~ Kathy Dobbins Canada
All is now well under way for next year's tour season and Robbi and I are thrilled to once again see the wonderful response to our offerings with one tour taken by a private group and several others already well on their way to being fully booked.
Our booking status at the time of this newsletter is:-
Robbi and I are looking forward to the season ahead and hope to have the pleasure of your company next year.
For detailed information about any of our tours please visit our information request page and if you would like to join our Aromatic Adventures next year, we invite you to reserve your place by visiting our booking request page
It is our pleasure to assist you with any questions you may have and we invite you to get in touch with us either by email at email@example.com or by phone on: +613 5331 3254 (afternoon/evening USA time zones, mornings from other countries).
Persian philosopher, mystic, and poet Jalal ad-Din Muhammed Rumi, whose followers and son founded the Sufi order, was born in 1207 in Afghanistan and came to Konya in central Turkey in 1228.
Mevlana, as he's called, taught a version of Islam that emphasizes tolerance, patience, and attaining happiness through love, and the unification with God through constant movement that reflects the movement of the earth and the universe. The word "dervish" means "doorway to God", and their ritual dance, called "Sema", literally means "the listening", and symbolizes a mystical journey of the soul and mind from which the dervish emerges as a better person.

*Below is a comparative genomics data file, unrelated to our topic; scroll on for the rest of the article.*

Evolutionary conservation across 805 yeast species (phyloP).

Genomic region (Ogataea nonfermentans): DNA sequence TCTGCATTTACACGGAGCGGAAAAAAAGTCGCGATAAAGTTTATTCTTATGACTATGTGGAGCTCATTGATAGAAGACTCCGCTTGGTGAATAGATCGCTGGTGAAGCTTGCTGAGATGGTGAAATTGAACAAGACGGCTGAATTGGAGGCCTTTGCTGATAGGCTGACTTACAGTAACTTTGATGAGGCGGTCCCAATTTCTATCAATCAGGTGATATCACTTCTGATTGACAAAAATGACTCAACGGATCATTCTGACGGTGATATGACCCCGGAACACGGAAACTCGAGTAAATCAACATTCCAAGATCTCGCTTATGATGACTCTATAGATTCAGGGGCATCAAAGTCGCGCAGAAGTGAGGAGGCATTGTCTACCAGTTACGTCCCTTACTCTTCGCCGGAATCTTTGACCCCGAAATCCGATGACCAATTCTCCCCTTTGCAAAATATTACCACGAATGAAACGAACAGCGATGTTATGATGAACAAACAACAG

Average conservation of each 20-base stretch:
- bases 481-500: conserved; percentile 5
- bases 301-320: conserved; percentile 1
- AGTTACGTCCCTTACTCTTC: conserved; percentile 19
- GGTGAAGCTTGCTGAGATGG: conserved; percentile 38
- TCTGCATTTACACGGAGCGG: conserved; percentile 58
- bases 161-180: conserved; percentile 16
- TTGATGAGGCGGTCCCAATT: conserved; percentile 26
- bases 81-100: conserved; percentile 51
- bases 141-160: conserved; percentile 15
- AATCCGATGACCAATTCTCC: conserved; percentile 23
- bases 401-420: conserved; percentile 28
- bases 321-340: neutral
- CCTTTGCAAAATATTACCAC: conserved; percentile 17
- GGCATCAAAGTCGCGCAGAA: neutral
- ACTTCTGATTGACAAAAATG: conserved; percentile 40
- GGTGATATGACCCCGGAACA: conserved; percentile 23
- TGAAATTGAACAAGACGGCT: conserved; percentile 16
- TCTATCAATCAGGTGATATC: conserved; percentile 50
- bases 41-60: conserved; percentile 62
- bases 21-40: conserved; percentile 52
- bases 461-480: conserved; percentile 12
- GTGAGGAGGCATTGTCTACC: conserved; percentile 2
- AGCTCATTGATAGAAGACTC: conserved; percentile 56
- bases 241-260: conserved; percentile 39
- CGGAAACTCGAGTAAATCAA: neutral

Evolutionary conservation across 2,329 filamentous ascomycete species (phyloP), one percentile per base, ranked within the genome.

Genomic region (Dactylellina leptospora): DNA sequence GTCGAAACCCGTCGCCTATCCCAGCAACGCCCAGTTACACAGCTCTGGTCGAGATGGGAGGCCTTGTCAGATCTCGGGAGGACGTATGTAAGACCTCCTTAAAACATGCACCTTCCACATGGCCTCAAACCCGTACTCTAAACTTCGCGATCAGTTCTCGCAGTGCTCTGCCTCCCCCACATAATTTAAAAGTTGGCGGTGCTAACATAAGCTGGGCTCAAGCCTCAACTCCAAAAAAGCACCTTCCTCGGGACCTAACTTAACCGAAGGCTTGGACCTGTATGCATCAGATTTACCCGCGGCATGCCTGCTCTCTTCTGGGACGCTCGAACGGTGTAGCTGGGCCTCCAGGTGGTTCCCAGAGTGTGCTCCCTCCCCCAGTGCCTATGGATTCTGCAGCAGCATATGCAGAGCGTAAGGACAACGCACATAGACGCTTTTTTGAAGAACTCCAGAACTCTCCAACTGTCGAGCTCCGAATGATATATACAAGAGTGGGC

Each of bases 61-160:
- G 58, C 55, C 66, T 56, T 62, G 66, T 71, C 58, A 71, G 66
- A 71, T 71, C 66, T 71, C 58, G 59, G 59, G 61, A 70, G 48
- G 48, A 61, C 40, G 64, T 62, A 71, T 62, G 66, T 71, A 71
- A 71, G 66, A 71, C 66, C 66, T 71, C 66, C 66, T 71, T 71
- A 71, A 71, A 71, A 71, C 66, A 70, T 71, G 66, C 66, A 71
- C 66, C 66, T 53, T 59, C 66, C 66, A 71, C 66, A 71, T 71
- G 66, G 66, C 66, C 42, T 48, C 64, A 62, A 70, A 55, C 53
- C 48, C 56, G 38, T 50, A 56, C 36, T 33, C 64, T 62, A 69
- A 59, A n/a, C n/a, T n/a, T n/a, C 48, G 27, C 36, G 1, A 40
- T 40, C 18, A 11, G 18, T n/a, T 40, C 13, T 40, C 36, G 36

The Whirling Dervishes played a vitally important part in the evolution of the Ottoman culture and were held in high regard by many of the Ottoman Sultans including Suleyman the Magnificent, who constructed a whirling hall for them as his gift. This hall stands next to Rumi's mausoleum in Konya.
This final resting place of Rumi is a sight to behold - a richly decorated chamber with chandeliers, Arabic script on the walls and intricate mosaics inlaid with gold leaf - it never fails to move us with its beauty.
The influence of the Whirling Dervishes on classical poetry, calligraphy and the visual arts was profound but music was perhaps their greatest cultural achievement. Rumi and his followers wove music into their rituals as an article of faith and the meeting places of the dervishes consequently became academies of art, music and dance.
The Whirling Dervishes believe that the dance and the music ceremony represents a spiritual journey which leads them closer to God, so that they may love more fully and be of service to all. This journey is symbolized with the movements and their attire.